Mr. Gipson is about five feet four inches high, has dark brown eyes and had brown hair (now white as cotton), and has weighed 125 pounds. He was very active during the first 50 years of his life, and could throw, in wrestling, any man in the regiment, in which he served for a short time. He says he never met a man who could throw him, and tells it with great pride. He has had a few chills and one spell of fever; excepting these, he has enjoyed excellent health. He never smoked tobacco, but has been chewing for about 50 years. Has used strong drink to a moderate extent, but was never intoxicated. His habits have been good and regular. He drinks coffee only at breakfast and milk (of which he is very fond) at other meals. He is now a hearty eater and always has been. He takes a nap of about two hours every day, and sleeps well at night. His hearing is greatly impaired, and was first affected about seven years ago. His eye sight began to fail in 1880; he cannot now distinguish one object from another. He, however, walks around by the aid of a cane, and quite recently walked to see a neighbor who lives a half mile away. He has lived an honest and industrious life, retiring early, and rising with the sun. "Early to bed and early to rise" has been his motto. He has been a member of the Christian Church for 60 years, and although he cannot read or write, he ha delivered a number of sermons, taking his text from memory. His recollection now is not good, especially his impressions of early events and dates. This, however, may be looked for in a man of his great age, but considering his age, his memory is wonderful.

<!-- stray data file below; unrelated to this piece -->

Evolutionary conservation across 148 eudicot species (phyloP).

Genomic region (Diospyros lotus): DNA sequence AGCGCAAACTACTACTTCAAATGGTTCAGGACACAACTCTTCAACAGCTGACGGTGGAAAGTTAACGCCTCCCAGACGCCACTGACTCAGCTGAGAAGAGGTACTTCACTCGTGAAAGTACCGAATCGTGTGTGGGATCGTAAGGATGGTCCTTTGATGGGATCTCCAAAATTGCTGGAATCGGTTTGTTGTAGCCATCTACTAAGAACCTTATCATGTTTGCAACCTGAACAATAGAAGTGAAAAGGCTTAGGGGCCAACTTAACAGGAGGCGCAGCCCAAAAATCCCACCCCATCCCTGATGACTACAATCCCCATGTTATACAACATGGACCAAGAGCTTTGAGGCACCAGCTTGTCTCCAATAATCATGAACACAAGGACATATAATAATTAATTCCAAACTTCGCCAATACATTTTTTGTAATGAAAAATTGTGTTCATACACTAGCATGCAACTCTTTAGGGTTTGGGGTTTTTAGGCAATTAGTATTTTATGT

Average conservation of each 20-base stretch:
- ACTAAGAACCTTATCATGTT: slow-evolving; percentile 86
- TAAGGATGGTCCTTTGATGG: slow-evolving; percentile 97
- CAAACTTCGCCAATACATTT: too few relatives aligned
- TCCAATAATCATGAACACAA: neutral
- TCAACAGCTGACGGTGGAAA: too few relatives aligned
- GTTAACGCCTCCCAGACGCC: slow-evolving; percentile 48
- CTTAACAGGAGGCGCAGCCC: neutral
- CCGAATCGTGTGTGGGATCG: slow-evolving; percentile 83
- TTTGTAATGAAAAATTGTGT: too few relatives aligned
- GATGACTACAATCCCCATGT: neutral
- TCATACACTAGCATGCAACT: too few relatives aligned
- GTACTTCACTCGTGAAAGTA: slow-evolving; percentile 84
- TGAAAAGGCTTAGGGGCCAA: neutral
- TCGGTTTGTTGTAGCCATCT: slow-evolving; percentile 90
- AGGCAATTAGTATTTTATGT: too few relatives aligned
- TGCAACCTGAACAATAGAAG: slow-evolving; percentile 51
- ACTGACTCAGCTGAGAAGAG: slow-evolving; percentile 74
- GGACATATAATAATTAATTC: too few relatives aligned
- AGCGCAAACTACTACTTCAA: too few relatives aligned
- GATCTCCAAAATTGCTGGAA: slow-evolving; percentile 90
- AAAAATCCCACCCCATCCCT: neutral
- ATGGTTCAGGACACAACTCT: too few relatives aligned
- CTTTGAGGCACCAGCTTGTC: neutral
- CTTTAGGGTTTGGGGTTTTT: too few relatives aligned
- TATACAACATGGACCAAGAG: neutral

There have been but few persons since the flood that have lived to be older than Mr. Gipson. Pliny enumerates 54 persons, who resided between the Apennines and the river Po, who reached the age of 100 years and more. Many of the ancient philosophers who lived abstemious, careful lives, lived to a great age. Sophocles died at 90; Zeno at 98, Democritus at 99, Diogenes at 90, Isocrates at 98, and Hippocrates was upwards of 100 years. The patriarch Jacob died at the age of 147 years, and Joseph at the age of 110. The oldest man of whom history makes mention since antedeluvian times, was Peter Czartan, a Hungarian peasant, the term of whose natural live covered a period of 185 years. His, however, was an exceptional case. Mr. Gibson has already lived longer than any of these mentioned, except Jacob and the Hungarian peasant. He lived contemporaneously with Washington, Lafayette, Marion, Green, and all the Revolutionary heroes of '76, and is still living. He was ten years old when the first gun of the Revolution was fired, and heard the drums and shrill whistle of the wry-necked fifes as they called the yeomanry of his native district to arms. He lived in Colonial days, when the American provinces were under British dominion, and is now, doubtless, the only survivor of those troublous times. He lived prior to the birth of our republic, and has seen our nation grow from 2,500,000 of people to 50,000,000. He has seen the increase of territory, beginning with the 18 original colonies bordering the Atlantic, and expanding until the galaxy of States numbers 38, and extending from ocean to ocean. He was 24 years of age when Washington was first chosen President of the United States, and has voted at every presidential election since Washington, the only man living or dead who has had that honor. Politically, Mr. Gipson was a Democrat prior to the was of 1861, and has cast his vote since that time for Republicans, except in the case of Gen. Hancock, for whom he voted in 1880. He was born before Clay, Webster, and Calhoun; more than a quarter of a century has passed since they left the stage of action, and yet he still lingers upon the shores of time. Yes, the aged patriarch, this wonderful old man, whose life is verging so closely upon the 20th century, still remains among the living, unknown to fortune and to fame, quietly and cheerfully awaiting the moment when Time with silent sickle shall mow him down.

Copyright 2003 Macon County MOGenWeb
All Rights Reserved.

Thanks for stopping by!

Ernie Miles